EDINBURGH | GLASGOW | ABERDEEN | INVERNESS | DUNDEE | PERTH

The Gilded Cage

* * * * -

There’s no huge satire or political anchor in Alves’s film, but rather a very well-made comedy of manners.

Image of The Gilded Cage

Showing @ Cineworld, Glasgow, Sun 23 Feb

Ruben Alves / France / 2013 / 90 min

There’s never a bad time to make a film about immigration, however serious, or in the case of début director Ruben Alves’s new comedy, light-hearted. At a time when jingoistic malaise drifts awkwardly down from atop the mainstream media, Alves breathes new life into the longing for home and celebrates the hard-working people who wish to find a sense of identity and belonging.

For over thirty years, Portuguese émigré couple Maria and José Ribeiro (Rita Blanco and Joaquim de Almeida) have toiled and troubled themselves for the more well-to-do in an exclusive district in opulent Paris. They catch a break upon learning of a great inheritance, but when word gets out, their “friends” can’t afford to let them leave and set about guilt-tripping them in every way possible.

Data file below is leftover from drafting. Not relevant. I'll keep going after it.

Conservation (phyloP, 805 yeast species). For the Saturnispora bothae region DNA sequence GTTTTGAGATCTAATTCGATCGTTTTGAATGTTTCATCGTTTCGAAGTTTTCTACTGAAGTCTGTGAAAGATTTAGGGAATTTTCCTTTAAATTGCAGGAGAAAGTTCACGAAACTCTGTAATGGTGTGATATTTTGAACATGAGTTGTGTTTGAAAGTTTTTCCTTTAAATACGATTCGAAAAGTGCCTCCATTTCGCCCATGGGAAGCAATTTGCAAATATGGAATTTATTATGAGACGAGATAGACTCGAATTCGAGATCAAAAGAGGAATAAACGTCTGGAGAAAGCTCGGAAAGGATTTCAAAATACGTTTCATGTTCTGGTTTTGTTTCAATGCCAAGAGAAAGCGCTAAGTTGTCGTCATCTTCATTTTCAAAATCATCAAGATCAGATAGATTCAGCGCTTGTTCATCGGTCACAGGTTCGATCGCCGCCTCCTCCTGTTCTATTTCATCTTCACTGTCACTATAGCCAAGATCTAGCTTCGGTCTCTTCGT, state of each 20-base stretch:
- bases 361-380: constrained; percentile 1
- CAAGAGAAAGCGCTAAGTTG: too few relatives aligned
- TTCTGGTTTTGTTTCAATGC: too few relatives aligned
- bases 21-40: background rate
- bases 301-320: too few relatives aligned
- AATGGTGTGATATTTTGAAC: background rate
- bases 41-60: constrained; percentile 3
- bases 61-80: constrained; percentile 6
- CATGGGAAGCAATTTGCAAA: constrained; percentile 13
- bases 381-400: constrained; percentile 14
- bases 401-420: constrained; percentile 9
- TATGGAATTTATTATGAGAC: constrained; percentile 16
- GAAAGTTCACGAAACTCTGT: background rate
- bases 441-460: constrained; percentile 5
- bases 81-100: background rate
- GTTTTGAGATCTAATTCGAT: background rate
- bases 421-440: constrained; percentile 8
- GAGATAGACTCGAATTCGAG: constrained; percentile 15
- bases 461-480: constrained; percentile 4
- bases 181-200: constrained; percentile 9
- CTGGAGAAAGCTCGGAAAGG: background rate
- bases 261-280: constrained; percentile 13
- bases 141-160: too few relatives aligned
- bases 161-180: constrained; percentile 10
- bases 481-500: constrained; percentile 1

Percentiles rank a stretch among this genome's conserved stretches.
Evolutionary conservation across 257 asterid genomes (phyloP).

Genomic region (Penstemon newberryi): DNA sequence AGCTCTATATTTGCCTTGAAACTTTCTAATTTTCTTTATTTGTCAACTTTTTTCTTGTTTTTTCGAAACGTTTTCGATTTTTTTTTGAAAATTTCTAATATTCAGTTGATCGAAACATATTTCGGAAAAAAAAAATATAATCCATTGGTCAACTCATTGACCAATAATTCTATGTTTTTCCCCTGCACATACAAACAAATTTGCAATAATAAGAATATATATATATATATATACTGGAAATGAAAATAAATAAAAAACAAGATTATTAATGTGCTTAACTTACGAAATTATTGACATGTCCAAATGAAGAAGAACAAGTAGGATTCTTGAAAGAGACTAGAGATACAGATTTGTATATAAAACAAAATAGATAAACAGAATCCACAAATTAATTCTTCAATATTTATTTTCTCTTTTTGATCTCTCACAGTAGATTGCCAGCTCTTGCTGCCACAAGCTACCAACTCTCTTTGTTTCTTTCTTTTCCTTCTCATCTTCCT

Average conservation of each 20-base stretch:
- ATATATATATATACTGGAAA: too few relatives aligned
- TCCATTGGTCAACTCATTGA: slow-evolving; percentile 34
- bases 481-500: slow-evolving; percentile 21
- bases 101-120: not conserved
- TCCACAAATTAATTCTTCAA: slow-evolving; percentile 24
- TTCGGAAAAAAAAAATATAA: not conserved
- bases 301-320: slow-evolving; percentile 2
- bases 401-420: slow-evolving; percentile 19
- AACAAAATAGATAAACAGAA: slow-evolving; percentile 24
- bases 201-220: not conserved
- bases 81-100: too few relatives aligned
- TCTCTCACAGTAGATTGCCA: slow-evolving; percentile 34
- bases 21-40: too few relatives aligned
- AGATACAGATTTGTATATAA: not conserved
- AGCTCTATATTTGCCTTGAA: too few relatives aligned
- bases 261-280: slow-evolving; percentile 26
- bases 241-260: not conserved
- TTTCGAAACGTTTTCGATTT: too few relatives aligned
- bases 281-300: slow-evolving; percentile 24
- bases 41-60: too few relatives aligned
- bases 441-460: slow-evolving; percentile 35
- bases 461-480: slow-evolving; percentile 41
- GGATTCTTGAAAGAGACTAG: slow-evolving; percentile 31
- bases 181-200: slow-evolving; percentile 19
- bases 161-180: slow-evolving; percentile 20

There’s no huge satire or political anchor in Alves’s film, but rather a very well-made comedy of manners. Maria’s exaggerated sister Lourdes (Jacqueline Corado) enters and egresses as if in a bedroom farce, the clumsy social clashes between the Ribeiros and their snooty counterparts the Caillaux have a touch of Buñuel, but ultimately there’s a lasting thought that relationships are worth saving. It recalls the chic, carefree mood of Jean-Pierre Améris’s Romantics Anonymous and it’s easy to see why it garnered the most admissions at the Portuguese box office in 2013.

Showing as part of the Glasgow Film Festival 2014